New European Mortgage Credit Directives (MCD) are set to change the UK's lending sector in the year ahead, with many lenders nationwide airing concerns about what it will mean for the market, but what is the reality of the coming change?
Over the past year and a half, the British market has been somewhat changed already, with the Mortgage Market Review (MMR) having raised concerns before its implementation last April. The UK lending sector reacted well in general to these changes, and although there was an initial dip in approvals, it recovered and has seen months of increases since.
Some 74 per cent remain worried, however, about what the MCD will mean for them, according to the Intermediary Mortgage Lenders Association (IMLA), with 71 per cent concerned about the adoption period between September this year and next March.
The changes in the MCD are somewhat different to the MMR that we welcomed in last year. While that particular change saw lenders have to offer more scrutiny when it came to affordability criteria and what they could offer buyers in terms of mortgages, the new changes are in more of a technical area.
New approaches to disclosure and documentation are the main changes we will see, and as a result, some 40 per cent of lenders believe there will be more challenges to the way they work than were brought about by MMR. However, just 11 per cent believe that these challenges will be significant.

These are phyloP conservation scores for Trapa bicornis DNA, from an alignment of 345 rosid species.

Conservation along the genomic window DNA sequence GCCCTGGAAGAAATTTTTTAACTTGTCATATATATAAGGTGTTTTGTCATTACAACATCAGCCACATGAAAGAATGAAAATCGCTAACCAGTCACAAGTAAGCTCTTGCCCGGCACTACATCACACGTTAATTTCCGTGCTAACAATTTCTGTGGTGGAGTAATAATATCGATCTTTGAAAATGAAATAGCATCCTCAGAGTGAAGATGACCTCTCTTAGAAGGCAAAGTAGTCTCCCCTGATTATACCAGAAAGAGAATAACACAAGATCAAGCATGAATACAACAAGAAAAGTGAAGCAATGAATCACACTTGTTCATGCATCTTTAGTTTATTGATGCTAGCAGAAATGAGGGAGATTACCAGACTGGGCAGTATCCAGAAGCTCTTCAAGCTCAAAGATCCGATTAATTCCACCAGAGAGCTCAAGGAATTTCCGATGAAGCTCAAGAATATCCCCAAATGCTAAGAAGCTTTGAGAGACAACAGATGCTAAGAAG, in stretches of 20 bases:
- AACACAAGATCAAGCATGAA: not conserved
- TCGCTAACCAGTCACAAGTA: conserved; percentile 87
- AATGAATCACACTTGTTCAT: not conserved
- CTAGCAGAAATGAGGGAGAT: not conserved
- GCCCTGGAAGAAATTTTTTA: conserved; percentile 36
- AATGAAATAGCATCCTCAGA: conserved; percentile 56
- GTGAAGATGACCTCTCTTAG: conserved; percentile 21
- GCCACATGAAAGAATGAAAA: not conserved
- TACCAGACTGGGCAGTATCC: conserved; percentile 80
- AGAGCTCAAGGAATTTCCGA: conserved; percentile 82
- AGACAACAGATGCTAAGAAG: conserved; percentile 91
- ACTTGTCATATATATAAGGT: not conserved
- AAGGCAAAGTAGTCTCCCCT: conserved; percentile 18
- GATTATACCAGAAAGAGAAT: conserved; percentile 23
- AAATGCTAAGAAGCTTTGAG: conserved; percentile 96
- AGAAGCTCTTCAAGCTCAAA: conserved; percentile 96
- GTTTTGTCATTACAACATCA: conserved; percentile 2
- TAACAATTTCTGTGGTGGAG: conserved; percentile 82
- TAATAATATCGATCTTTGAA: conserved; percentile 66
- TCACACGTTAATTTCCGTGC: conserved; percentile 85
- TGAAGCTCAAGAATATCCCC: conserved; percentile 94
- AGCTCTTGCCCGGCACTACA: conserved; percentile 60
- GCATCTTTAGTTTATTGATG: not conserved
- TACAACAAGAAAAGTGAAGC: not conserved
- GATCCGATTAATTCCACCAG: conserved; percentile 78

Among the changes that will be brought about as a result of the MCD will be the arrival of a second APR for the UK market, and the introduction of a Key Facts Illustration document (KFI) with the European Standard Information Sheet (ESIS), which will help to bring the UK market in line with the rest of the continent.
"The mortgage market has recently undergone a series of major adjustments, and the industry is once more facing a collective challenge to remain open for business while getting to grips with the latest changes to working practices," said Peter Williams, IMLA executive director.
The IMLA remains hopeful that any changes will not have too much of a negative impact on the market for lending across the UK. After all, initial sentiments surrounding the MMR were negative, and yet if anything, it has boosted the sector in the last 17 months, with more lenders able to find a suitable product for lenders in that time.
"It has been encouraging to see life returning to the market as this year progresses, and sentiment is about as positive as we have seen at any point since the MMR was introduced. The changes may be more of a technical nature this time round, but we must hope that the transition to the MCD rules does not weigh down too heavily on activity in the months ahead," said Mr Williams.